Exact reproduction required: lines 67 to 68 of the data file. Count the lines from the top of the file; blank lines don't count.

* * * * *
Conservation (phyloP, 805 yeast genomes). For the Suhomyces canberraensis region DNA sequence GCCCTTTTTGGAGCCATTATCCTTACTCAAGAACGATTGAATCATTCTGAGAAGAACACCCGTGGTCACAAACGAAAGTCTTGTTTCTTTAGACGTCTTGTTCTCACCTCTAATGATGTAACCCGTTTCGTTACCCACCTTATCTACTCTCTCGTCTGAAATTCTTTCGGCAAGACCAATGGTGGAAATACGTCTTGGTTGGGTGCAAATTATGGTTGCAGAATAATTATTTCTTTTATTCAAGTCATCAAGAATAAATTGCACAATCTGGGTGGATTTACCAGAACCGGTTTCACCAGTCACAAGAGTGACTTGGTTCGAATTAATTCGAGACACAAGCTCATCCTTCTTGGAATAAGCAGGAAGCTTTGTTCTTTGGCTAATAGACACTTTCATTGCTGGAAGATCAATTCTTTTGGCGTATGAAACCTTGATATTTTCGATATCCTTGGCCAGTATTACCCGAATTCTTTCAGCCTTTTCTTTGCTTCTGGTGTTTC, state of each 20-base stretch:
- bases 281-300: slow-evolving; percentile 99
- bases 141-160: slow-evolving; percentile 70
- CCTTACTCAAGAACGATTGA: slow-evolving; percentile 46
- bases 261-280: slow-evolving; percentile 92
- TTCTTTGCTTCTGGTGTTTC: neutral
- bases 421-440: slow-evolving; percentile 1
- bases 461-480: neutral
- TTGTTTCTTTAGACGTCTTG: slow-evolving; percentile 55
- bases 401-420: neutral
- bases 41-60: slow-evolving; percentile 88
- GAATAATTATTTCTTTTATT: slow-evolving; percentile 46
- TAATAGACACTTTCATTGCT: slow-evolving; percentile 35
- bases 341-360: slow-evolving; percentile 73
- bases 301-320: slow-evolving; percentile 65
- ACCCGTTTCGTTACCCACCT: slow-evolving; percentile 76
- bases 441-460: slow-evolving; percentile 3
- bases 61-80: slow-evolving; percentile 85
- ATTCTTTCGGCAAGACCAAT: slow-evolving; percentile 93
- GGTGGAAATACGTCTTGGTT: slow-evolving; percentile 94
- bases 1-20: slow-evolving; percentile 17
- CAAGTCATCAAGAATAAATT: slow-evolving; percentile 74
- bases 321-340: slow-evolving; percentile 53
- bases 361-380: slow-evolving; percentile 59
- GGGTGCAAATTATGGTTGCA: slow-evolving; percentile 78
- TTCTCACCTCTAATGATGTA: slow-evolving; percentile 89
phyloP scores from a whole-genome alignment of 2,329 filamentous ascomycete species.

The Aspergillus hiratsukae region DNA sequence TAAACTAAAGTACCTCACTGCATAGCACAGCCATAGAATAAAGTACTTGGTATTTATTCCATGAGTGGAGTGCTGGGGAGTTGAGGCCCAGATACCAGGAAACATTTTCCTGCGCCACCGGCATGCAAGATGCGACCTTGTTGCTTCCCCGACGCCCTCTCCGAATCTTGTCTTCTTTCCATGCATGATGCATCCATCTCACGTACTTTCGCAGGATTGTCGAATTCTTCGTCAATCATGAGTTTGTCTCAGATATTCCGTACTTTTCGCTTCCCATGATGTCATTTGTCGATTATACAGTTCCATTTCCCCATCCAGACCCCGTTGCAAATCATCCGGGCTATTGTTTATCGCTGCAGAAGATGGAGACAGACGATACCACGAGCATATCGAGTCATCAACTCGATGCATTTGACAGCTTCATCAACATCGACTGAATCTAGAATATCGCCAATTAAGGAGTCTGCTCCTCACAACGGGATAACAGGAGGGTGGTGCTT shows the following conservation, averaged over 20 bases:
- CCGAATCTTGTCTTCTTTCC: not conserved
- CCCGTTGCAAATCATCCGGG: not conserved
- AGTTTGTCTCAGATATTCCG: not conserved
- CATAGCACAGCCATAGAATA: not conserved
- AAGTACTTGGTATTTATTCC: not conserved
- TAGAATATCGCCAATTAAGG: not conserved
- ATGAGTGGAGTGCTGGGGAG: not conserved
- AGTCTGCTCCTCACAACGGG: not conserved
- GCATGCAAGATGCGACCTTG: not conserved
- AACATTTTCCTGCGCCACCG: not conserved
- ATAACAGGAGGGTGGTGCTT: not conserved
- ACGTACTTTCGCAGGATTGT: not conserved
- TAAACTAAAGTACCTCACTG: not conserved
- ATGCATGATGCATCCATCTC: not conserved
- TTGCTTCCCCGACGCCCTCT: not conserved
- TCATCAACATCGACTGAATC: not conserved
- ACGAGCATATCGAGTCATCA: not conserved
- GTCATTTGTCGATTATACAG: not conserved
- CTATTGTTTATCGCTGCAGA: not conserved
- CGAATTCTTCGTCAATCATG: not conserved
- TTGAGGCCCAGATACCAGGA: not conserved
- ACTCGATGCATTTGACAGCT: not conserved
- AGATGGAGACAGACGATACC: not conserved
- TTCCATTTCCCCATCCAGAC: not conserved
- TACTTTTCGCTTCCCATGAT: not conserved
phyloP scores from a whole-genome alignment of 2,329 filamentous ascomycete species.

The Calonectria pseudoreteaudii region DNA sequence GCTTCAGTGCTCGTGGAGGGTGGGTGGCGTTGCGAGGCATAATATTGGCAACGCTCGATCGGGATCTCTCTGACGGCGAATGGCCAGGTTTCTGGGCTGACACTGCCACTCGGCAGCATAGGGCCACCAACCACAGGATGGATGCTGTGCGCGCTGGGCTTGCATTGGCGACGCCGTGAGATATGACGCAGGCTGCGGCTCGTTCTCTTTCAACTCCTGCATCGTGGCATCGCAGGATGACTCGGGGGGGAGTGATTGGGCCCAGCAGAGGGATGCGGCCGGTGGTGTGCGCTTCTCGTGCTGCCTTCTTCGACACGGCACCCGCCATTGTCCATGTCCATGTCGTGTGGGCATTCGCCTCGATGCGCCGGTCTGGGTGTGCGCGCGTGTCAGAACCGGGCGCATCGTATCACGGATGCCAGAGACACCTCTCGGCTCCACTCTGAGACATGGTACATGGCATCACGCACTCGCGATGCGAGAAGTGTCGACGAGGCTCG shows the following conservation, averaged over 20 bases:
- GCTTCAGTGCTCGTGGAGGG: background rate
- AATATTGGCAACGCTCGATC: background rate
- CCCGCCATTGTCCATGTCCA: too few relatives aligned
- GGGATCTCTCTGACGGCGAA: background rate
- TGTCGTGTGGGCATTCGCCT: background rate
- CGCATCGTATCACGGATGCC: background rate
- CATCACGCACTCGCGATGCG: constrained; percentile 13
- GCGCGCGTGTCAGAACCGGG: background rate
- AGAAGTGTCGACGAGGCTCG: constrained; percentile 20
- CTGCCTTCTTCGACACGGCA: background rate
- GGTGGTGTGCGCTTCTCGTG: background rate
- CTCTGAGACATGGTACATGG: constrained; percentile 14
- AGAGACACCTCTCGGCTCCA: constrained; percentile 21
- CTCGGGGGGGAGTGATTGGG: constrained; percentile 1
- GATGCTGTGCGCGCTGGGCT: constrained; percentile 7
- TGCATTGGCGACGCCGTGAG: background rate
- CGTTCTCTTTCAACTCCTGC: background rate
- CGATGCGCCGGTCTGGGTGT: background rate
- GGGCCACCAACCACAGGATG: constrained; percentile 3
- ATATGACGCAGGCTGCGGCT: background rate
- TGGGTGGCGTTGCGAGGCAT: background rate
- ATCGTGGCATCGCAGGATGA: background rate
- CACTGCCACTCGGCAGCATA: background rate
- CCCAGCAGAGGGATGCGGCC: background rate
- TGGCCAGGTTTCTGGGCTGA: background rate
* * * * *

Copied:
- CTCTGAGACATGGTACATGG: constrained; percentile 14
- AGAGACACCTCTCGGCTCCA: constrained; percentile 21